More on the reaction to the report as it rolls in, but I think this is a good start: a clear and simple contribution to a debate that has been dominated by waffle and wishful thinking. Some vision there too.
But remember: this is just the opening shots in a debate that is going to take two years or more to unfold. This is the end of the beginning, not the beginning of the end. May 30, 2013 at 8:01 pm | More on Global system, Key Posts | Comments Off
Tweet on election night:
It took a few months but the Guardian is finally on it today:
May 17, 2013 at 2:29 pm | More on North America | Comments Off
It is not a comparison that many people thought would ever get much traction.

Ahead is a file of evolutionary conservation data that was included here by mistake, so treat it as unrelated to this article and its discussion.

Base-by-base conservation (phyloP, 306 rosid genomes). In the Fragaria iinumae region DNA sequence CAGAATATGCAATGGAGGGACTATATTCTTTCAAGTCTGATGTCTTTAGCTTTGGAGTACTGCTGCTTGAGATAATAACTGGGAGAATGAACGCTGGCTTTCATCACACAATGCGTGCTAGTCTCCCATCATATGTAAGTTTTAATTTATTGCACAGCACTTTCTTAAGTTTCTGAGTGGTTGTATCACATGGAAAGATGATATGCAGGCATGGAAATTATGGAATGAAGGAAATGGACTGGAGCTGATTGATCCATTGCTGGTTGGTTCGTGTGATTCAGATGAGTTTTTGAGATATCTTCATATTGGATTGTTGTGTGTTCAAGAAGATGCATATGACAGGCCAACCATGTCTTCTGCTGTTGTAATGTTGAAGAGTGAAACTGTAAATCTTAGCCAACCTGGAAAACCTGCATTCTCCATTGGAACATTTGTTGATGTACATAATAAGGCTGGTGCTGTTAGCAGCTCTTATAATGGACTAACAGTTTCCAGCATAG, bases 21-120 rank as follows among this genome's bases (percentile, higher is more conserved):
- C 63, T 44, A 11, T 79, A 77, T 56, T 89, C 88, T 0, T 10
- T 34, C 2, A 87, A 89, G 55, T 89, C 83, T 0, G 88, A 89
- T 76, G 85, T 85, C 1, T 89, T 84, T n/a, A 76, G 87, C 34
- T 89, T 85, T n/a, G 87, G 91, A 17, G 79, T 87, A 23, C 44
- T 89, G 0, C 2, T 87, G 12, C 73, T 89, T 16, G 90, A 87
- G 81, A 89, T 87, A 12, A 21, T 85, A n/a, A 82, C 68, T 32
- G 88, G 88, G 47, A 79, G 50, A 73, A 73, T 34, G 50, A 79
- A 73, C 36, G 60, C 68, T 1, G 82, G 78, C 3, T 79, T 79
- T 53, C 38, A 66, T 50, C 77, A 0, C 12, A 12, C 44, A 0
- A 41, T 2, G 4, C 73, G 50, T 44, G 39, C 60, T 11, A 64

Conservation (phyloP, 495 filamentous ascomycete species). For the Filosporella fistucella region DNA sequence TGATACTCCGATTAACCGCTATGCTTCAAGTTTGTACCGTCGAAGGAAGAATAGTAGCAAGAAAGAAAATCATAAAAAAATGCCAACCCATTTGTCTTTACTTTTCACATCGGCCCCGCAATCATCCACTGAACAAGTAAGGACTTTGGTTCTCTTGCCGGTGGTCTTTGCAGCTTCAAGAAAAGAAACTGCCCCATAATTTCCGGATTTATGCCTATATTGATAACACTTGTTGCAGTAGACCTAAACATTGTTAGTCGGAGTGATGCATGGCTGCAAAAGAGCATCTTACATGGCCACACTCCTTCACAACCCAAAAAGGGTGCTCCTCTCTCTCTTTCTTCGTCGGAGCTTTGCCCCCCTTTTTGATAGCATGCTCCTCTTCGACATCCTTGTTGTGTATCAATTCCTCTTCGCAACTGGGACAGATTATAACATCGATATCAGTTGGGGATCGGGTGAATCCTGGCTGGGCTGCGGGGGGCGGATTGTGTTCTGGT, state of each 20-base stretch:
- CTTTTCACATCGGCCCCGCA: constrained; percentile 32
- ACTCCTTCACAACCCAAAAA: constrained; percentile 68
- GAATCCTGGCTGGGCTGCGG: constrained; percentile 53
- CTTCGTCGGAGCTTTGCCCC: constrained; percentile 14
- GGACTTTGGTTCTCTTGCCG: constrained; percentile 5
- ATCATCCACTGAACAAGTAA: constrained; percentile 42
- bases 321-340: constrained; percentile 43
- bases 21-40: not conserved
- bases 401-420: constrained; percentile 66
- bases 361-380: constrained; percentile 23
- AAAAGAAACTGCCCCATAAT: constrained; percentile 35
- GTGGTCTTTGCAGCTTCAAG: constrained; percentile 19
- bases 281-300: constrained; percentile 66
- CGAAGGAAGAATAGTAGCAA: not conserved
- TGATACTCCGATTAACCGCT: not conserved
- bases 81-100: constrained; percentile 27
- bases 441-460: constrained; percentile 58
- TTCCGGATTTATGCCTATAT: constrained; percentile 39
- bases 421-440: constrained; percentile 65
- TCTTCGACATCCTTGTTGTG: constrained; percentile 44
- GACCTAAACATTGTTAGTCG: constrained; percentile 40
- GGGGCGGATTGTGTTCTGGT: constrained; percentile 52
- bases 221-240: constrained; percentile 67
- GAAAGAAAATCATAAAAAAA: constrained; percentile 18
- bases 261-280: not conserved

But, assailed this week by multiple scandals and at the mercy of a furious press, President Obama has endured a legion of pundits wondering if he is the 21st-century Richard Nixon – and whether his second term is already a lame-duck disaster.
Like many people, I have grown blasé about the successive waves of corporate scandal that have broken since the financial meltdown of 2008, but Fortune’s account of the crimes of Indian generic drug maker, Ranbaxy, is quite astonishing.
Ranbaxy boasts that it ”is a research based international pharmaceutical company serving customers in over 150 countries… providing high quality, affordable medicines trusted by healthcare professionals and patients across geographies.” Its business is conducted with the “highest standards of professional integrity and ethical behavior,” it says.